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Date:   Thu, 21 Jan 2021 16:48:47 -0800
From:   Roman Gushchin <guro@...com>
To:     Vlastimil Babka <vbabka@...e.cz>
CC:     <akpm@...ux-foundation.org>, <bigeasy@...utronix.de>,
        <cl@...ux.com>, <hannes@...xchg.org>, <iamjoonsoo.kim@....com>,
        <jannh@...gle.com>, <linux-kernel@...r.kernel.org>,
        <linux-mm@...ck.org>, <mhocko@...nel.org>, <minchan@...nel.org>,
        <penberg@...nel.org>, <rientjes@...gle.com>, <shakeelb@...gle.com>,
        <surenb@...gle.com>, <tglx@...utronix.de>
Subject: Re: [RFC 2/2] mm, slub: add shrinker to reclaim cached slabs

On Thu, Jan 21, 2021 at 06:21:54PM +0100, Vlastimil Babka wrote:
> For performance reasons, SLUB doesn't keep all slabs on shared lists and
> doesn't always free slabs immediately after all objects are freed. Namely:
> 
> - for each cache and cpu, there might be a "CPU slab" page, partially or fully
>   free
> - with SLUB_CPU_PARTIAL enabled (default y), there might be a number of "percpu
>   partial slabs" for each cache and cpu, also partially or fully free
> - for each cache and numa node, there are caches on per-node partial list, up
>   to 10 of those may be empty
> 
> As Jann reports [1], the number of percpu partial slabs should be limited by
> number of free objects (up to 30), but due to imprecise accounting, this can
> deterioriate so that there are up to 30 free slabs. He notes:
> 
> > Even on an old-ish Android phone (Pixel 2), with normal-ish usage, I
> > see something like 1.5MiB of pages with zero inuse objects stuck in
> > percpu lists.
> 
> My observations match Jann's, and we've seen e.g. cases with 10 free slabs per
> cpu. We can also confirm Jann's theory that on kernels pre-kmemcg rewrite (in
> v5.9), this issue is amplified as there are separate sets of kmem caches with
> cpu caches, per-cpu partial and per-node partial lists for each memcg and cache
> that deals with kmemcg-accounted objects.
> 
> The cached free slabs can therefore become a memory waste, making memory
> pressure higher, causing more reclaim of actually used LRU pages, and even
> cause OOM (global, or memcg on older kernels).
> 
> SLUB provides __kmem_cache_shrink() that can flush all the abovementioned
> slabs, but is currently called only in rare situations, or from a sysfs
> handler. The standard way to cooperate with reclaim is to provide a shrinker,
> and so this patch adds such shrinker to call __kmem_cache_shrink()
> systematically.
> 
> The shrinker design is however atypical. The usual design assumes that a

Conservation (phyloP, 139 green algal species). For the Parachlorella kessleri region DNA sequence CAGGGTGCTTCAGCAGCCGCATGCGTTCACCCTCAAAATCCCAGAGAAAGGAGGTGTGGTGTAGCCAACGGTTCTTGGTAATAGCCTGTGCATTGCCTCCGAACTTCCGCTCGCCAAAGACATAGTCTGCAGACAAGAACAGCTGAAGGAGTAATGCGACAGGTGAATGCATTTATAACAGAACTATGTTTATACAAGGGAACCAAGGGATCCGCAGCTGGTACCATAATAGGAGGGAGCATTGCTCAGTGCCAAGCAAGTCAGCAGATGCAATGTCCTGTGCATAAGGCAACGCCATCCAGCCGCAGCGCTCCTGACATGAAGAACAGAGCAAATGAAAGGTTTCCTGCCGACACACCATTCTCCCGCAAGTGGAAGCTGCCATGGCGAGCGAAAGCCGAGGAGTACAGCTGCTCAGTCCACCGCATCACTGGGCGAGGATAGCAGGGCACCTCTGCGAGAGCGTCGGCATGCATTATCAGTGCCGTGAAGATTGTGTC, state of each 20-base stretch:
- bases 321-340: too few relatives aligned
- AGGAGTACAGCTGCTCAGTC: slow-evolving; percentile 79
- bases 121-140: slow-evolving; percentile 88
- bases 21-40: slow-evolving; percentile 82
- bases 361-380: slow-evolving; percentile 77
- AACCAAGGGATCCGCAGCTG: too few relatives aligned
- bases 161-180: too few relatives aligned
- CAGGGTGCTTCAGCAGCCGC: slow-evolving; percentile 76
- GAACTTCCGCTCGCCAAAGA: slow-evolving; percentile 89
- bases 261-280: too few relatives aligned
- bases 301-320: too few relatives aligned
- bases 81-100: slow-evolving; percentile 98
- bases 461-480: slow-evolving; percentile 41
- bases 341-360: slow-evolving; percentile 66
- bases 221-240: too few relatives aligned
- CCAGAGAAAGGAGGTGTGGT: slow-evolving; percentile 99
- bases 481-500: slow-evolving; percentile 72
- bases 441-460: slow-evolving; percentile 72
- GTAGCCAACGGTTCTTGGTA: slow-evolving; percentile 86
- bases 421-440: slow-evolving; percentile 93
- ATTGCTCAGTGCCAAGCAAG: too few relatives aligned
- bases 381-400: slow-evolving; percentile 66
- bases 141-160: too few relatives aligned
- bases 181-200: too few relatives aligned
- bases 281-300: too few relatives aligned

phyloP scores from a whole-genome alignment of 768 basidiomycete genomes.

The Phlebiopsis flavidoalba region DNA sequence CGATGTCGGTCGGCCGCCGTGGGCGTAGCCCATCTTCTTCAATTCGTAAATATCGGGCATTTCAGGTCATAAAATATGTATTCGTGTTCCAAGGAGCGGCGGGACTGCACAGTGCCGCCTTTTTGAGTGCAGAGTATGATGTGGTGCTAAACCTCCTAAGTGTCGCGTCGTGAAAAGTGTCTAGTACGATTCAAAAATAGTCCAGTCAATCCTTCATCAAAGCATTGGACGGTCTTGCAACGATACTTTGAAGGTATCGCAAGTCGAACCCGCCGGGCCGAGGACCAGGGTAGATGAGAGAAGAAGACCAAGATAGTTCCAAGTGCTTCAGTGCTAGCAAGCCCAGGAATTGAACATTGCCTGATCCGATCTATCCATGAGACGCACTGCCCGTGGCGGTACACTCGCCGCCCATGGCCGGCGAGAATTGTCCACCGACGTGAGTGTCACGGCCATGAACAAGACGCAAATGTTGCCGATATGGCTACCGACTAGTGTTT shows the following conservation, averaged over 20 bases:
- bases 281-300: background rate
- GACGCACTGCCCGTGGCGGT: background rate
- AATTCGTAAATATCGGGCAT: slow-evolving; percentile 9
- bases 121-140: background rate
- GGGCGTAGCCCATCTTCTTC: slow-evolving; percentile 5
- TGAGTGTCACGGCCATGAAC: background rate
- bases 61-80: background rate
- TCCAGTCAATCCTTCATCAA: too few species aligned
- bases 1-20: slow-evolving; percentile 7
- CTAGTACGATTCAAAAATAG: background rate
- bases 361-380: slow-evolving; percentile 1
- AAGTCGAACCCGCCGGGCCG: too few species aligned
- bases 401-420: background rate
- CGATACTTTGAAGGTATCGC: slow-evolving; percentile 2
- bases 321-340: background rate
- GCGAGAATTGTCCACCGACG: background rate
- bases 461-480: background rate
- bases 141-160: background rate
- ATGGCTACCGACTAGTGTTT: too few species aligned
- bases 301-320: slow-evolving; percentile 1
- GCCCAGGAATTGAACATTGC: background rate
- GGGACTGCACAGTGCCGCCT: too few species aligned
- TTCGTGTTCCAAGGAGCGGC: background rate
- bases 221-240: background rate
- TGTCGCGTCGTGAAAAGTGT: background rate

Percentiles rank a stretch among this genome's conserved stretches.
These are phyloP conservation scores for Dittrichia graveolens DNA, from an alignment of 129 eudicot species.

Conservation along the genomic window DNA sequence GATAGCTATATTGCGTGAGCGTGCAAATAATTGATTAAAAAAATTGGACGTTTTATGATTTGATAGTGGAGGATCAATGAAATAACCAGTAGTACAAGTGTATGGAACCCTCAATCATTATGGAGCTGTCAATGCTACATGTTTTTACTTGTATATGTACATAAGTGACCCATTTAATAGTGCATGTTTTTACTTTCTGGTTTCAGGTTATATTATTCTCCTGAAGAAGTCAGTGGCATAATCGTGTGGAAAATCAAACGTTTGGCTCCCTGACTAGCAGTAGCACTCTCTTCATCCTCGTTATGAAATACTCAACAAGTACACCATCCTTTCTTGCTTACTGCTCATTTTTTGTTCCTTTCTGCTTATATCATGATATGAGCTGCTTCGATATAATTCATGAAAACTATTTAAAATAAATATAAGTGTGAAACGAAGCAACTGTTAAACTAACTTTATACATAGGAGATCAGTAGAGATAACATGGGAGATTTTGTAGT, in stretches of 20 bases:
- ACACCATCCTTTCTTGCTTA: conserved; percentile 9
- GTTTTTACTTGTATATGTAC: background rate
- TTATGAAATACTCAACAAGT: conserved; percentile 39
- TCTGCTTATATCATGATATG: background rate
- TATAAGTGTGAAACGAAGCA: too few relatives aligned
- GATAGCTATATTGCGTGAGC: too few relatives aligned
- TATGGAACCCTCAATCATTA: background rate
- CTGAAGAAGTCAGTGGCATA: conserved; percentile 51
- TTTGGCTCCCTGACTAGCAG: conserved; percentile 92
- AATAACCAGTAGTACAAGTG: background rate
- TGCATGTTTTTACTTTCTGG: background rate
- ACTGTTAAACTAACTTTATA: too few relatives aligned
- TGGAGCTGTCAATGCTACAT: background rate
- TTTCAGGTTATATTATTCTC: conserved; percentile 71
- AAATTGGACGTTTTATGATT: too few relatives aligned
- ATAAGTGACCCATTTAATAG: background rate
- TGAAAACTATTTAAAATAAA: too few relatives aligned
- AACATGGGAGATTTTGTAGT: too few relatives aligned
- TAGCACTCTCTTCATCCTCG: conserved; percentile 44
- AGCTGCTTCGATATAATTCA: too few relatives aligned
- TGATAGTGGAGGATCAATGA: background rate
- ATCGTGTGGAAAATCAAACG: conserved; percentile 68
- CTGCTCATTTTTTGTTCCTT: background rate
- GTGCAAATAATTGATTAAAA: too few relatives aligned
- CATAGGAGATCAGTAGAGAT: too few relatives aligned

> shrinker can easily count how many objects can be reclaimed, and then reclaim
> given number of objects. For SLUB, determining the number of the various cached
> slabs would be a lot of work, and controlling how many to shrink precisely
> would be impractical. Instead, the shrinker is based on reclaim priority, and
> on lowest priority shrinks a single kmem cache, while on highest it shrinks all
> of them. To do that effectively, there's a new list caches_to_shrink where
> caches are taken from its head and then moved to tail. Existing slab_caches
> list is unaffected so that e.g. /proc/slabinfo order is not disrupted.
> 
> This approach should not cause excessive shrinking and IPI storms:
> 
> - If there are multiple reclaimers in parallel, only one can proceed, thanks to
>   mutex_trylock(&slab_mutex). After unlocking, caches that were just shrinked
>   are at the tail of the list.
> - in flush_all(), we actually check if there's anything to flush by a CPU
>   (has_cpu_slab()) before sending an IPI
> - CPU slab deactivation became more efficient with "mm, slub: splice cpu and
>   page freelists in deactivate_slab()
> 
> The result is that SLUB's per-cpu and per-node caches are trimmed of free
> pages, and partially used pages have higher chance of being either reused of
> freed. The trimming effort is controlled by reclaim activity and thus memory
> pressure. Before an OOM, a reclaim attempt at highest priority ensures
> shrinking all caches. Also being a proper slab shrinker, the shrinking is
> now also called as part of the drop_caches sysctl operation.

Hi Vlastimil!

This makes a lot of sense, however it looks a bit as an overkill to me (on 5.9+).
Isn't limiting a number of pages (instead of number of objects) sufficient on 5.9+?

If not, maybe we can limit the shrinking to the pre-OOM condition?
Do we really need to trip it constantly?

Thanks!

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